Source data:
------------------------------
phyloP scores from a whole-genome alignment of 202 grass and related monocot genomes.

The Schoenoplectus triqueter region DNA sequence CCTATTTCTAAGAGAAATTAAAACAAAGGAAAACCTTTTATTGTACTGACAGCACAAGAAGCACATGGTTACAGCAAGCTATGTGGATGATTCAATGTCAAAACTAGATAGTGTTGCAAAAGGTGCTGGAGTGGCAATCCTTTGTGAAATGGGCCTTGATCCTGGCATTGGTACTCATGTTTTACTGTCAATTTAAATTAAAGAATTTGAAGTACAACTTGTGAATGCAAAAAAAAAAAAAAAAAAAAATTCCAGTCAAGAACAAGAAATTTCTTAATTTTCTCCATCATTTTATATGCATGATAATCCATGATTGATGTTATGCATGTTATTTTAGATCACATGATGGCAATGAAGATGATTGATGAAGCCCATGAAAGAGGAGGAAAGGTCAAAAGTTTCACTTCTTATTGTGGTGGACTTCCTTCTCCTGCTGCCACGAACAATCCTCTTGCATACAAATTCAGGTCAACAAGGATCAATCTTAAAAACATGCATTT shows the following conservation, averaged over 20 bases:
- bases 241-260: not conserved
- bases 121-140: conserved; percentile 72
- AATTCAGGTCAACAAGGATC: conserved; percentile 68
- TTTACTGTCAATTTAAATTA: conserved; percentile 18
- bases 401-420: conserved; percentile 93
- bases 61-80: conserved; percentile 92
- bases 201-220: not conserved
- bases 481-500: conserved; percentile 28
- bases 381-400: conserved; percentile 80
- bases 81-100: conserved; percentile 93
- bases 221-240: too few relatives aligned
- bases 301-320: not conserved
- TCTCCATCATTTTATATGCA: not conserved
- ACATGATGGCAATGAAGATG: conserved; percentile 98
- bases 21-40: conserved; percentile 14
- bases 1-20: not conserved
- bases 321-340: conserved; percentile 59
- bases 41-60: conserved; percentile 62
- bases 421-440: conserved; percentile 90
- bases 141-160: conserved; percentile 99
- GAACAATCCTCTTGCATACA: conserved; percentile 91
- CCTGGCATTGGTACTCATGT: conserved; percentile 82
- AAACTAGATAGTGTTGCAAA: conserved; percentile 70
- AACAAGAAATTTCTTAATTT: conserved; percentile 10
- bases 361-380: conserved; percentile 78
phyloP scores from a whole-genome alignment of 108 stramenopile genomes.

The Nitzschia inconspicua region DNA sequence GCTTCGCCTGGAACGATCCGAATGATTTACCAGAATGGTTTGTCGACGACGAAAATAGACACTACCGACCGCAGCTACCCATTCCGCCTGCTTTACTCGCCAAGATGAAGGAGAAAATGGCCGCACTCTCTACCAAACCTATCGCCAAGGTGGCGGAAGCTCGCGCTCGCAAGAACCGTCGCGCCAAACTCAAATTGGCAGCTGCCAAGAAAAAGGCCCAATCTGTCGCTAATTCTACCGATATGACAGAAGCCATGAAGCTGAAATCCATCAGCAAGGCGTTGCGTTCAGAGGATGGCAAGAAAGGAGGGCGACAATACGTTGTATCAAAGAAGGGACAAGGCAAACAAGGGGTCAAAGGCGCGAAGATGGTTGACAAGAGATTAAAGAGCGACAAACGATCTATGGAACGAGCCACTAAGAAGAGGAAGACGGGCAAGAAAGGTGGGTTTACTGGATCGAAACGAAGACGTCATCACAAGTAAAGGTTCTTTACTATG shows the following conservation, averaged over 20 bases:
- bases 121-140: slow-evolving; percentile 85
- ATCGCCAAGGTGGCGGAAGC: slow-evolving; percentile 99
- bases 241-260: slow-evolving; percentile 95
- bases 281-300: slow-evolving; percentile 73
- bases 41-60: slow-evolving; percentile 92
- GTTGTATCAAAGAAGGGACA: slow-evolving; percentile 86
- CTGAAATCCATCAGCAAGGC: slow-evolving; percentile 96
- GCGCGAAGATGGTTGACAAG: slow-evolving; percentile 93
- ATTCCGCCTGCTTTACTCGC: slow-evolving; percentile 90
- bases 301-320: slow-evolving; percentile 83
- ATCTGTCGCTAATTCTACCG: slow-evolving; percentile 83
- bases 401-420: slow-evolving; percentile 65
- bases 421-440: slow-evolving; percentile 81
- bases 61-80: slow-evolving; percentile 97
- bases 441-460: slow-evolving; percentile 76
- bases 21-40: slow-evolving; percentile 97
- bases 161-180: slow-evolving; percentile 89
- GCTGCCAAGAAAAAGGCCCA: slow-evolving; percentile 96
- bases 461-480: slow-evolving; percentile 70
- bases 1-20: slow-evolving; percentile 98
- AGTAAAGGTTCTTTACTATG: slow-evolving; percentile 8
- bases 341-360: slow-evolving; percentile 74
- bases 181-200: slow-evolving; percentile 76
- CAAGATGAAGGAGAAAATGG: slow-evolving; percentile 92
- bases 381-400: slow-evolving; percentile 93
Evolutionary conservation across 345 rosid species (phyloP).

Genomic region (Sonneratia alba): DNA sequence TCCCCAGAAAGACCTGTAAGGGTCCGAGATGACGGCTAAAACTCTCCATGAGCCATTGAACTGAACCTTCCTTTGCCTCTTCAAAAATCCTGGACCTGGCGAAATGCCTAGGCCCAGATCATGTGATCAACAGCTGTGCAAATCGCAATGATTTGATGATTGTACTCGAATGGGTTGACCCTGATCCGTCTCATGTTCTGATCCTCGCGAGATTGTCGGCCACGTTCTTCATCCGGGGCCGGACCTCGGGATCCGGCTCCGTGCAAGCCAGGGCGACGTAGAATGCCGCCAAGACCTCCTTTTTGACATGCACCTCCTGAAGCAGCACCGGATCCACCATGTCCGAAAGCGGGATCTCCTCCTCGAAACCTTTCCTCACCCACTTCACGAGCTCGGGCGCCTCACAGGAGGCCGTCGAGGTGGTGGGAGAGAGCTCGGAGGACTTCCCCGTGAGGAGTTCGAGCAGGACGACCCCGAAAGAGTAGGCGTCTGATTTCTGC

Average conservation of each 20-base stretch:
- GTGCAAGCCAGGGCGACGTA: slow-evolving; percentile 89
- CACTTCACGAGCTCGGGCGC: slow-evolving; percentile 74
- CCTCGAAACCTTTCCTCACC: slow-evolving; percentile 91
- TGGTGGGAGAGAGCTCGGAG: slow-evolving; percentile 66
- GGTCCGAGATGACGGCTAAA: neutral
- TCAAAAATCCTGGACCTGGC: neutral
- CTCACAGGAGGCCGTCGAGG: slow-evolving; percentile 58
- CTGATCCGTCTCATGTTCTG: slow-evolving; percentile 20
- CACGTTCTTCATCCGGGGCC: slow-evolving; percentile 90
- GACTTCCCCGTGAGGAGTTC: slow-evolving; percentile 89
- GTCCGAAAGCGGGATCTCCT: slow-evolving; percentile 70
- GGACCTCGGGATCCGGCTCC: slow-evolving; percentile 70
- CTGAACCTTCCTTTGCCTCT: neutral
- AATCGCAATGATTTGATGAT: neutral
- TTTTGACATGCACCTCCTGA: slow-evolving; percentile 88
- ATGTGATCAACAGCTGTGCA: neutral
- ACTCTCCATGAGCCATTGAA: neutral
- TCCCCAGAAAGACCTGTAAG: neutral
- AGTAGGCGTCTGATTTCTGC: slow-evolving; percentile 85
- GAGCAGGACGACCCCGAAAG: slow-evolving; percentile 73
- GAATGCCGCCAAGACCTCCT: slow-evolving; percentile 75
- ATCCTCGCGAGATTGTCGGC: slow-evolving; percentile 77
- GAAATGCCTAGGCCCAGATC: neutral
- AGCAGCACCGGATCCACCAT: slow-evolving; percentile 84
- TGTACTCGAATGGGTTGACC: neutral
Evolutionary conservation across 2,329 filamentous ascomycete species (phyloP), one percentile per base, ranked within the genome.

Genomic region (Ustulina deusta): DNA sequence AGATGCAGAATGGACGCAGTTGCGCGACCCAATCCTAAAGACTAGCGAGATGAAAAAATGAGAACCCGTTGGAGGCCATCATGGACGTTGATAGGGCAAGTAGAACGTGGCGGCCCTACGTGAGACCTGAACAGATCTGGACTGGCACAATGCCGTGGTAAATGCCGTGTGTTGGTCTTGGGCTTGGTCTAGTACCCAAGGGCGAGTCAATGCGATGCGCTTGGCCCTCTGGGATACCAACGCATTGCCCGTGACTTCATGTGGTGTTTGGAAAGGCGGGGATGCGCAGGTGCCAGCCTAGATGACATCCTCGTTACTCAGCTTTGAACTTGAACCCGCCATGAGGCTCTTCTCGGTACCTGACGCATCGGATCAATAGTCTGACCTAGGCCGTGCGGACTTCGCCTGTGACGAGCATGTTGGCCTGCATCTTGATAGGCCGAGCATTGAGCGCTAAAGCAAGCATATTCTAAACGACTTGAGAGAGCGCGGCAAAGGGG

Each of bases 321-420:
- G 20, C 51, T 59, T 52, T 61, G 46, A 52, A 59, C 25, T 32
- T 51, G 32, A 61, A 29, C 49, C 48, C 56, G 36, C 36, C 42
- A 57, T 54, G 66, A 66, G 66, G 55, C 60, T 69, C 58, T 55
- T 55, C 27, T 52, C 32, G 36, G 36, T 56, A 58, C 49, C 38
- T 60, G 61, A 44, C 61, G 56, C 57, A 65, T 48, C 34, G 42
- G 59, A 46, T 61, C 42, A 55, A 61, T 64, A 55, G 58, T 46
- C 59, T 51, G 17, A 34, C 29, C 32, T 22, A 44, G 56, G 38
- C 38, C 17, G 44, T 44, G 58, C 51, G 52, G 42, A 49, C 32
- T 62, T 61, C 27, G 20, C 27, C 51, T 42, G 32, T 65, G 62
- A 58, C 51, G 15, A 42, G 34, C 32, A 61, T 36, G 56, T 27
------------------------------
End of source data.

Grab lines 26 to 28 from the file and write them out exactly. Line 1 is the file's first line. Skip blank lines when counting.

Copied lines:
- AACAAGAAATTTCTTAATTT: conserved; percentile 10
- bases 361-380: conserved; percentile 78
phyloP scores from a whole-genome alignment of 108 stramenopile genomes.